Basic trainees perform flag ceremonies
May 20, 2010
- Fort Sill BCT Soldiers learning flag protocol by raising, lowering post flag in May.
- Three road guards, two to shoot the cannon and another three handled the flag as needed.
FORT SILL, Okla.--Some Soldiers in basic combat training are learning flag protocol by performing reveille and retreat ceremonies at the post flag at McNair Hall. For the past two weeks, eight recruits from A Battery, 1st Battalion, 40th Field Artillery, performed the ceremonies under the supervision of their drill sergeant. They were in their third week of BCT.
"It's a great honor. I definitely learned a lot," said Pfc. Natasha Martinez, 20, of Meservey, La. "Not everyone in basic training gets to do it so I feel very privileged."
When the Directorate of Plans, Training, Mobilization and Security assigned the 434th FA Brigade the flag detail for May, the brigade selected batteries from the 1st-40th FA to perform them, said Drill Sergeant (Sgt. 1st Class) Alicia Sivelle, A Battery, 1st-40th FA. The recruits from A Battery performed the ceremonies for a couple weeks, then another battery from the battalion took over.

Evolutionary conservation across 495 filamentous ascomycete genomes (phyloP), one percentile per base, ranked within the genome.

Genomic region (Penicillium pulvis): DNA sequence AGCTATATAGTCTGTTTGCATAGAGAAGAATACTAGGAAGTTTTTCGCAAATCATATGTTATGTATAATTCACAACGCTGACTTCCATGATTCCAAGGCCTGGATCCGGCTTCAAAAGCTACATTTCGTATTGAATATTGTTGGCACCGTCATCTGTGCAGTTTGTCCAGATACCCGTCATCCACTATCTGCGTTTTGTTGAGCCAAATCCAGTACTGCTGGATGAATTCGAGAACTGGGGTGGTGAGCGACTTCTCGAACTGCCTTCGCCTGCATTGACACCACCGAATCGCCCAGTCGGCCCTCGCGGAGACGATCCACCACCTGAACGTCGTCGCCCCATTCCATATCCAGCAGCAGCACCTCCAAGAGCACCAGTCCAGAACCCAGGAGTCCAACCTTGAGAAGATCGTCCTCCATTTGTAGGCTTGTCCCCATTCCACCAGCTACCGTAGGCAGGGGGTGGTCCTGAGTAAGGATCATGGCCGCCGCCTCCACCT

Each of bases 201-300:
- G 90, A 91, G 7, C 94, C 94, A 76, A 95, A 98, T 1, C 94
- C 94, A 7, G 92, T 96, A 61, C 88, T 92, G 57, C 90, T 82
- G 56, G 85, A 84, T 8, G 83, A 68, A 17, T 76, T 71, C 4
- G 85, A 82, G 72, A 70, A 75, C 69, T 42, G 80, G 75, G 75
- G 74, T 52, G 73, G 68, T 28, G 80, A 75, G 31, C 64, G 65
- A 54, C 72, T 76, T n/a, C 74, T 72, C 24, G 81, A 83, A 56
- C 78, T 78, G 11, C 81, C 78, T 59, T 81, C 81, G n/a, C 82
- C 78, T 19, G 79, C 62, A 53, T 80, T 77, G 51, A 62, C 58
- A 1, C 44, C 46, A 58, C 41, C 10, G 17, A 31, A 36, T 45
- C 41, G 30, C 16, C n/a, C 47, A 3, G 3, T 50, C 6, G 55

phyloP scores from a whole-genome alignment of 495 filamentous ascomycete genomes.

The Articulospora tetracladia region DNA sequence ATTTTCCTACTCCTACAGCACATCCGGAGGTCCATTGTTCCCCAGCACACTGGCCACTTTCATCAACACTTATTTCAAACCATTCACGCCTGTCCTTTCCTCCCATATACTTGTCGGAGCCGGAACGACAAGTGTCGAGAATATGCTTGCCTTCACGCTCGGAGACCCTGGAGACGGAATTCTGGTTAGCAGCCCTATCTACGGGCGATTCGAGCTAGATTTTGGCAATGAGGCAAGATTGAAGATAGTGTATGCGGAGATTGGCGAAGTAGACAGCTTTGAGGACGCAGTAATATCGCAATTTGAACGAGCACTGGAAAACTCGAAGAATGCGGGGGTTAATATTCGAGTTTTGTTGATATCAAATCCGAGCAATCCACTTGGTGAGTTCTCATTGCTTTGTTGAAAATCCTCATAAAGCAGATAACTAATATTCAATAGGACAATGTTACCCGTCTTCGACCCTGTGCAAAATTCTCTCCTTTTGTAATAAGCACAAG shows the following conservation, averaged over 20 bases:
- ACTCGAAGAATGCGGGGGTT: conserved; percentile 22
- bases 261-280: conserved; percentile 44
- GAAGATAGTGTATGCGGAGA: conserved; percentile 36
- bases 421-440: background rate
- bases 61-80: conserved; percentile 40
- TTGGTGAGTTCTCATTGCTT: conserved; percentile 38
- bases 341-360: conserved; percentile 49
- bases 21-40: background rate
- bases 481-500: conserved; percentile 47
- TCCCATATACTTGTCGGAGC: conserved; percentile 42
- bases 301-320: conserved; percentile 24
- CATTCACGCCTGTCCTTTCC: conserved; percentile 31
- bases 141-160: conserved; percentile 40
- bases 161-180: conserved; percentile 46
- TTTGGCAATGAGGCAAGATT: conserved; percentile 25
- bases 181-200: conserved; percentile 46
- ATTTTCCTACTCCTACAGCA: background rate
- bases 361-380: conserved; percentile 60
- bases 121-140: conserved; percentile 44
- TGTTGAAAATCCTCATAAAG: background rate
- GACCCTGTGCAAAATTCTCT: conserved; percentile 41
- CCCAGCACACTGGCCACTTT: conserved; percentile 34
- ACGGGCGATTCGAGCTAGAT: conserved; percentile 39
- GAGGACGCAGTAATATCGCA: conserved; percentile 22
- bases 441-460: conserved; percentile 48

"It's going really good," Sivelle said, during the first week of the detail. "It's been a great learning experience for them."
The Soldiers performed the retreat ceremony daily at 5 p.m. Three of them served as road guards and two recruits manned the 75mm howitzer for the cannon salute, said Pvt. Steven Lightsey, 21, of St. Cloud, Fla. Three others, along with Sivelle, remained at equidistant posts around the base of the flag, saluting as reveille was played.
Before the recruits took over the duty, they observed a permanent party unit here perform the ceremonies for two days, Sivelle said. They met the Soldiers they would be relieving and walked through the steps of the ceremony.
The recruits also learned why the flag is raised, how to place it at half-staff, how to fold it as well as learning about the significance of bugle calls in ceremonies, she said.
The recruits did not lower the flag daily, but only handled it if needed to be replaced or lowered to half-staff, and that was performed in the mornings, said Pvt. Kevin Lovell, 19, of Batesville, Ark.